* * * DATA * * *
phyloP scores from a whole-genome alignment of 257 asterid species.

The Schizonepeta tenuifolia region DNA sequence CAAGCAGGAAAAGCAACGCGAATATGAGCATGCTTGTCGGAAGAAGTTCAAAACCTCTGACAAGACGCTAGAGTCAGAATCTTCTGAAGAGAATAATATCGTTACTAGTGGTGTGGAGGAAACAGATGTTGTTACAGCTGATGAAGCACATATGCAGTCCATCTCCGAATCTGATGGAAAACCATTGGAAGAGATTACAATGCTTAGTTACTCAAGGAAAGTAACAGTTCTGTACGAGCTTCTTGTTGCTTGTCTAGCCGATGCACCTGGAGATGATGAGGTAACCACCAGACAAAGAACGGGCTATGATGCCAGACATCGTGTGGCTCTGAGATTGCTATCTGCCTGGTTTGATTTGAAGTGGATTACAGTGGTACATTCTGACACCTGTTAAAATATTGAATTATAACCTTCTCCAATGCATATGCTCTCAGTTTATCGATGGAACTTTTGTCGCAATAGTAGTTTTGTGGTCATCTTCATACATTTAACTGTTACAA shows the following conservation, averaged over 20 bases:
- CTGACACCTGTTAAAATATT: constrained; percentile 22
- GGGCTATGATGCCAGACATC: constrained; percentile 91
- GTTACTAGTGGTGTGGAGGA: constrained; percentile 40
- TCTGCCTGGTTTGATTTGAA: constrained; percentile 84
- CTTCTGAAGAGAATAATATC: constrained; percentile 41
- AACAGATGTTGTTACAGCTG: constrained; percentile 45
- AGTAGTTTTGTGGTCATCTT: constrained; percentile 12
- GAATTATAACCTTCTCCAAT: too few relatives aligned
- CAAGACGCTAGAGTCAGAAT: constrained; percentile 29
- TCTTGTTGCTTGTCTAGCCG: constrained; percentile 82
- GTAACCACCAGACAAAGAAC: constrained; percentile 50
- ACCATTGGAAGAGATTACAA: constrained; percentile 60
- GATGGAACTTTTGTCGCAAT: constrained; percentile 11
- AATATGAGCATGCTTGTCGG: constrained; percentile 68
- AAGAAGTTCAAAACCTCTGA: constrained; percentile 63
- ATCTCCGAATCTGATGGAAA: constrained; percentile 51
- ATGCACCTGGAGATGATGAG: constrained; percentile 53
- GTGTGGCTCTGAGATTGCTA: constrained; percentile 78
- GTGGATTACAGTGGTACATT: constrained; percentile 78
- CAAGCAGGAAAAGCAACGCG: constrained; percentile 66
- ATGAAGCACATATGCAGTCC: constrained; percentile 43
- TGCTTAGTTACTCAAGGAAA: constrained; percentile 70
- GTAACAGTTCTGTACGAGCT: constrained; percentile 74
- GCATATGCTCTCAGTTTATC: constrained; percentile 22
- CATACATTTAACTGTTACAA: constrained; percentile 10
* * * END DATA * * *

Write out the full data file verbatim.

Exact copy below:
phyloP scores from a whole-genome alignment of 257 asterid species.

The Schizonepeta tenuifolia region DNA sequence CAAGCAGGAAAAGCAACGCGAATATGAGCATGCTTGTCGGAAGAAGTTCAAAACCTCTGACAAGACGCTAGAGTCAGAATCTTCTGAAGAGAATAATATCGTTACTAGTGGTGTGGAGGAAACAGATGTTGTTACAGCTGATGAAGCACATATGCAGTCCATCTCCGAATCTGATGGAAAACCATTGGAAGAGATTACAATGCTTAGTTACTCAAGGAAAGTAACAGTTCTGTACGAGCTTCTTGTTGCTTGTCTAGCCGATGCACCTGGAGATGATGAGGTAACCACCAGACAAAGAACGGGCTATGATGCCAGACATCGTGTGGCTCTGAGATTGCTATCTGCCTGGTTTGATTTGAAGTGGATTACAGTGGTACATTCTGACACCTGTTAAAATATTGAATTATAACCTTCTCCAATGCATATGCTCTCAGTTTATCGATGGAACTTTTGTCGCAATAGTAGTTTTGTGGTCATCTTCATACATTTAACTGTTACAA shows the following conservation, averaged over 20 bases:
- CTGACACCTGTTAAAATATT: constrained; percentile 22
- GGGCTATGATGCCAGACATC: constrained; percentile 91
- GTTACTAGTGGTGTGGAGGA: constrained; percentile 40
- TCTGCCTGGTTTGATTTGAA: constrained; percentile 84
- CTTCTGAAGAGAATAATATC: constrained; percentile 41
- AACAGATGTTGTTACAGCTG: constrained; percentile 45
- AGTAGTTTTGTGGTCATCTT: constrained; percentile 12
- GAATTATAACCTTCTCCAAT: too few relatives aligned
- CAAGACGCTAGAGTCAGAAT: constrained; percentile 29
- TCTTGTTGCTTGTCTAGCCG: constrained; percentile 82
- GTAACCACCAGACAAAGAAC: constrained; percentile 50
- ACCATTGGAAGAGATTACAA: constrained; percentile 60
- GATGGAACTTTTGTCGCAAT: constrained; percentile 11
- AATATGAGCATGCTTGTCGG: constrained; percentile 68
- AAGAAGTTCAAAACCTCTGA: constrained; percentile 63
- ATCTCCGAATCTGATGGAAA: constrained; percentile 51
- ATGCACCTGGAGATGATGAG: constrained; percentile 53
- GTGTGGCTCTGAGATTGCTA: constrained; percentile 78
- GTGGATTACAGTGGTACATT: constrained; percentile 78
- CAAGCAGGAAAAGCAACGCG: constrained; percentile 66
- ATGAAGCACATATGCAGTCC: constrained; percentile 43
- TGCTTAGTTACTCAAGGAAA: constrained; percentile 70
- GTAACAGTTCTGTACGAGCT: constrained; percentile 74
- GCATATGCTCTCAGTTTATC: constrained; percentile 22
- CATACATTTAACTGTTACAA: constrained; percentile 10